Killing of Al Qaeda's No. 2 a hammer blow to weakening group [VIDEO]

The CIA has reportedly killed Al Qaeda's No. 2 Atiyah Abdul Rahman in a drone strike in Pakistan. His death comes as a massive blow to the terrorist group's central leadership.

Screen Capture/Reuters/File
Al Qaeda's leader Ayman al-Zawahri speaks from an unknown location in this file photo. Al-Zawahri may have a hard time retaining power now that Al Qaeda's second in command, Atiyah Abdul Rahman, has been reported killed.

A Central Intelligence Agency-operated drone has killed Al Qaeda’s No. 2 commander in a strike in Pakistan, according to reports.

The loss of Atiyah Abdul Rahman severely damages the Islamic terror organization’s central leadership, which many US officials say is now on the verge of defeat. Still, other officials say that in the short term the death of Rahman will not dramatically affect Al Qaeda cells spread out around the world.

Although Al Qaeda is structured so any of its members can be easily replaced, terrorism experts say that Mr. Rahman represented a unique asset to the organization and it is unlikely that a successor will share his qualifications and abilities.

Without him, Al Qaeda leader Ayman Al Zawahiri is likely to struggle to keep control of the organization, reports the Los Angles Times.

“Rahman has been at the nerve center of Al Qaeda's global terrorist operations,” said Noman Benotman, a former Libyan jihadist who knew Rahman and other Al Qaeda leaders in an interview with CNN earlier this week. “He has become their CEO, the only person that Al Qaeda cannot afford to lose.”

Who was Rahman?

Rahman became the second in command shortly after the death of Osama bin Laden. In the years leading up to bin Laden’s death, Rahman managed to become one of the Al Qaeda leader’s most trusted deputies. He first joined forces with bin Laden in Afghanistan during the Soviet War in the 1980s, reports Bloomberg.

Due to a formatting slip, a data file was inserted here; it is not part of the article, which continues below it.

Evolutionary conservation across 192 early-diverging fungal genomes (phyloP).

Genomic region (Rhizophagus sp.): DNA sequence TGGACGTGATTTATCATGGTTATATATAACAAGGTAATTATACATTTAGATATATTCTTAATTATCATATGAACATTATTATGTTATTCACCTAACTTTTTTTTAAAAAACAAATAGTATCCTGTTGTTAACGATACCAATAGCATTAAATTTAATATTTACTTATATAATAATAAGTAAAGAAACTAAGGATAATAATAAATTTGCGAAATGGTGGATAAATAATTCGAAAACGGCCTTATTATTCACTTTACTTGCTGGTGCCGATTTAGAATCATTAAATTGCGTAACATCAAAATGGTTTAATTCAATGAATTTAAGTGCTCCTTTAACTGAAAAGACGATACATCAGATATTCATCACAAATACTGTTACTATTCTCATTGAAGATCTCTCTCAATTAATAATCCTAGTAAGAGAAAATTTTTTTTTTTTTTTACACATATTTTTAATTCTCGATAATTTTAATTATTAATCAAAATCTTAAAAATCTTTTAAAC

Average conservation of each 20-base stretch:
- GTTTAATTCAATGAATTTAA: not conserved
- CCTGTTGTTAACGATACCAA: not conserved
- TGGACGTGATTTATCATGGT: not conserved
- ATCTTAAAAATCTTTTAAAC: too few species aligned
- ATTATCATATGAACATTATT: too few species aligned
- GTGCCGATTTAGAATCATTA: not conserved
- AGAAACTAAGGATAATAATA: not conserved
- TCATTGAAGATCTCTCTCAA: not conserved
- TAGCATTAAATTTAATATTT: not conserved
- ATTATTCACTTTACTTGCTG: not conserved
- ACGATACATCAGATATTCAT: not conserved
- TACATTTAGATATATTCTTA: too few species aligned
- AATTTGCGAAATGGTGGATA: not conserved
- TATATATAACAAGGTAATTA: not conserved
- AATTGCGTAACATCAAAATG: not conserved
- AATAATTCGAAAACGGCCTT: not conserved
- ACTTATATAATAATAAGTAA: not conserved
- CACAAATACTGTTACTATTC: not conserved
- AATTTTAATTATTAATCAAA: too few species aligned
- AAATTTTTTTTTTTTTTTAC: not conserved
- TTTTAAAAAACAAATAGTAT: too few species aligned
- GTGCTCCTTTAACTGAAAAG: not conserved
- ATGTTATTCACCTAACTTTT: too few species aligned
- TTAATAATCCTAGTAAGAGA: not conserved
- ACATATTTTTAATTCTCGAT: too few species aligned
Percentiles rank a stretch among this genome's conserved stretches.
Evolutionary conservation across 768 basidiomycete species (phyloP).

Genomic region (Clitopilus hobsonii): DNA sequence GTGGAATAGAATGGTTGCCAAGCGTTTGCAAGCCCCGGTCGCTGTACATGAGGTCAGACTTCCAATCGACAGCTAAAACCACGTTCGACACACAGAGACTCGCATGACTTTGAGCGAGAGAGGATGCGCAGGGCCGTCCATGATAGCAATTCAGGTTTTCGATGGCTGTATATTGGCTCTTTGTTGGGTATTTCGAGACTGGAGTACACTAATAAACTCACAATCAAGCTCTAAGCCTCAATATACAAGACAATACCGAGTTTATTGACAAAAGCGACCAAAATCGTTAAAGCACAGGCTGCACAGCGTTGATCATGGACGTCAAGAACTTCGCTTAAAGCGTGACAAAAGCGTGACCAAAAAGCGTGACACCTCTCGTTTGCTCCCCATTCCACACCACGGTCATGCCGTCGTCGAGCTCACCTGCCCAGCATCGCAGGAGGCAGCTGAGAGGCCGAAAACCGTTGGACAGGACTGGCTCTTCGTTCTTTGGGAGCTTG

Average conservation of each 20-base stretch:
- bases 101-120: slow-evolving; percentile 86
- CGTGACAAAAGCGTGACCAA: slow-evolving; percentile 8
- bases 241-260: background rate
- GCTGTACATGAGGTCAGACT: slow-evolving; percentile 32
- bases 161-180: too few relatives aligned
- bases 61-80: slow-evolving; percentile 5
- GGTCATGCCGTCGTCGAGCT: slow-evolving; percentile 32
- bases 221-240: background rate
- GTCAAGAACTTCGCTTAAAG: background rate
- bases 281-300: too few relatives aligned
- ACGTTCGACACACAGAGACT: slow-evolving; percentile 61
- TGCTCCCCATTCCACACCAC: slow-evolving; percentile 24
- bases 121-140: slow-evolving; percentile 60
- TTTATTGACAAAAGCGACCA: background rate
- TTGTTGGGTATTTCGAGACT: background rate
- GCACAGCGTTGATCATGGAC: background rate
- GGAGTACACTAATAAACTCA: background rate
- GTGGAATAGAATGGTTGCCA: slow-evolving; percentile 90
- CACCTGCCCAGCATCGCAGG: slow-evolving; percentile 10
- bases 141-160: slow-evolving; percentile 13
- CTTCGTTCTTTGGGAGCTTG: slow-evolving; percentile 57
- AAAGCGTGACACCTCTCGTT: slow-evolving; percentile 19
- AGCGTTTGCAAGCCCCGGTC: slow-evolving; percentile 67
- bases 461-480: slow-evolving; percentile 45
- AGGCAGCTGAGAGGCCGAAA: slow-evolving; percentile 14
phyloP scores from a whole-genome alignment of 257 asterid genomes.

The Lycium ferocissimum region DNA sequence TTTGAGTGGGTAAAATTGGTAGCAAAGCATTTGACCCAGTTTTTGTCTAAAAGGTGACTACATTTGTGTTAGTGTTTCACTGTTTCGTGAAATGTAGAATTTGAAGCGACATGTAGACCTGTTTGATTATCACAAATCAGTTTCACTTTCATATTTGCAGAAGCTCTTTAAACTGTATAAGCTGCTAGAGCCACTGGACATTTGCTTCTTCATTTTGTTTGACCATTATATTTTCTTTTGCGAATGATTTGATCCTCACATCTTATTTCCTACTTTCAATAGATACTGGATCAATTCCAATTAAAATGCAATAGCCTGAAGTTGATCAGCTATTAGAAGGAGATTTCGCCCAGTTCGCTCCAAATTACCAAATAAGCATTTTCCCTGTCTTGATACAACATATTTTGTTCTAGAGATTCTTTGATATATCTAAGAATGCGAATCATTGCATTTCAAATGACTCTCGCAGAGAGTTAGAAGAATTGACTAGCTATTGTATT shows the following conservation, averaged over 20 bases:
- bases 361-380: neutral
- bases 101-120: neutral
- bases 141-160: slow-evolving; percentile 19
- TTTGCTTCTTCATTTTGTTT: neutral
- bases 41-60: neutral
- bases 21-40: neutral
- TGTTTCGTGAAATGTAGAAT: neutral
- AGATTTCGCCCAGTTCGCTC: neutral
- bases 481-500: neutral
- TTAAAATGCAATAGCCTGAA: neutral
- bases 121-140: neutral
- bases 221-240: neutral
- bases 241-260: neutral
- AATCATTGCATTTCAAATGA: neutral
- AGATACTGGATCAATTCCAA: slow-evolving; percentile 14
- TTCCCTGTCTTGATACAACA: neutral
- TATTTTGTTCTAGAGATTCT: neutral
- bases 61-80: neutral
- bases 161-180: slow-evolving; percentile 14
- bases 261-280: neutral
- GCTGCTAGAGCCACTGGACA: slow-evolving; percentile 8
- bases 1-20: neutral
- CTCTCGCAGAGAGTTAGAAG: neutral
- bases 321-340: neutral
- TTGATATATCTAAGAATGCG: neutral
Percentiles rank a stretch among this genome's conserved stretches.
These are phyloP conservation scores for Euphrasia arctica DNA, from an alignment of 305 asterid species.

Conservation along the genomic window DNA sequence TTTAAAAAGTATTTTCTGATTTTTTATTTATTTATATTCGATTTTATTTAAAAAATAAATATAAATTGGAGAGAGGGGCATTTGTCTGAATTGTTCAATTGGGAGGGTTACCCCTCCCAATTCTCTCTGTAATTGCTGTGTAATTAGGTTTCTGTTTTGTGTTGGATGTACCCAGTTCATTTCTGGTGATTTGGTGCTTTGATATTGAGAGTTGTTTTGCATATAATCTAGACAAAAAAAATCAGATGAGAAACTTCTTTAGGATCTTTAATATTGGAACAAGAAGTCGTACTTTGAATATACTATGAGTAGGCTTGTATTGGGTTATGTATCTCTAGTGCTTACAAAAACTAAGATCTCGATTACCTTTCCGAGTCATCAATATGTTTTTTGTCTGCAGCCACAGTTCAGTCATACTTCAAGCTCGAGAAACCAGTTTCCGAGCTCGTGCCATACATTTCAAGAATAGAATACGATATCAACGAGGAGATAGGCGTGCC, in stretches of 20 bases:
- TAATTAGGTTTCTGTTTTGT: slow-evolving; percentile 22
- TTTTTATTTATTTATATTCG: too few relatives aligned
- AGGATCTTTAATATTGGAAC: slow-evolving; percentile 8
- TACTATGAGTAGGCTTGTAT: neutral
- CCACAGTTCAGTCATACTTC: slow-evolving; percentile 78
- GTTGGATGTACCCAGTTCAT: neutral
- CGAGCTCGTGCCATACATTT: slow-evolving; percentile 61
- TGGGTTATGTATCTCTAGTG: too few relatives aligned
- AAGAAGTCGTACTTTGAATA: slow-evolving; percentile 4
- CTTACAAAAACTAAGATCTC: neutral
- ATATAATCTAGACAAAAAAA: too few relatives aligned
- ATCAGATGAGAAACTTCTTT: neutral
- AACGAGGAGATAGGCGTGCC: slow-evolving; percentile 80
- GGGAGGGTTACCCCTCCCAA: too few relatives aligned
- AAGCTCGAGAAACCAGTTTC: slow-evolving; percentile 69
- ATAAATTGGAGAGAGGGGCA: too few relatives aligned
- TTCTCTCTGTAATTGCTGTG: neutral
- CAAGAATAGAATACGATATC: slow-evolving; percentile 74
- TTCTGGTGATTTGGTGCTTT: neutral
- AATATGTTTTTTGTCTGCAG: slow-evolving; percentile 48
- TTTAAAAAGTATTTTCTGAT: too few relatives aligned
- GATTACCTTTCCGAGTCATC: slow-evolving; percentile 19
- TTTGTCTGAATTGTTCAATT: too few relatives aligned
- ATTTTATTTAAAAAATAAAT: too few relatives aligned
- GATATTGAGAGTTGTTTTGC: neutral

Unlike many in Al Qaeda, the Wall Street Journal reports that Rahman was unique because he possessed both theological training and operational military experience. As a result, he could both run operations and issue fatwas interpreting Islamic law, something not even Mr. Zawahiri is qualified to do.

“In terms of theology, it's very dry right now for Al Qaeda," said Omar Ashour, a professor of Middle East Studies at Exeter University in an article by the Wall Street Journal. “This was one of the few who gathered both tactics: Being an experienced actvist and a theologian at the same time."

Afghans call for greater focus on Pakistan

Meanwhile, in Afghanistan there is increasing frustration that although the US invaded and continues to keep nearly 100,000 troops here in interest of stamping out Al Qaeda, yet another terror leader was found in Pakistan, not Afghanistan. President Hamid Karzai has made repeated calls for the US to turn its attention to Pakistan to address the threat of terrorism.

“After Osama and a lot of other Al Qaeda leaders were killed [in Pakistan], still America is here in Afghanistan,” said Saleh Mohammed Saleh, a member of the Afghan parliament from Kunar in an interview with the Monitor. “This makes the Afghans not trust anyone and be suspicious of the activities of America.”

Recent US victories against Al Qaeda

Coming closely on the heals of bin Laden’s death, US Secretary of Defense Leon Panetta says that victory of Al Qaeda could be within reach if American forces can continue to keep pressure on the organization’s leadership.

Aside from bin Laden, this summer alone Al Qaeda also lost Ilyas Kashmiri, a senior Al Qaeda leader who helped plan the 2008 Mumbai attack and Fazul Abdullah Mohammed, the senior operative in East Africa who planned the 1998 US embassy bombings in Kenya and Tanazania.

“Now is the moment, following what happened with bin Laden, to put maximum pressure on them,” said Panetta in an Associated Press article. “I do believe that if we continue this effort we can really cripple Al Qaida as a major threat.”

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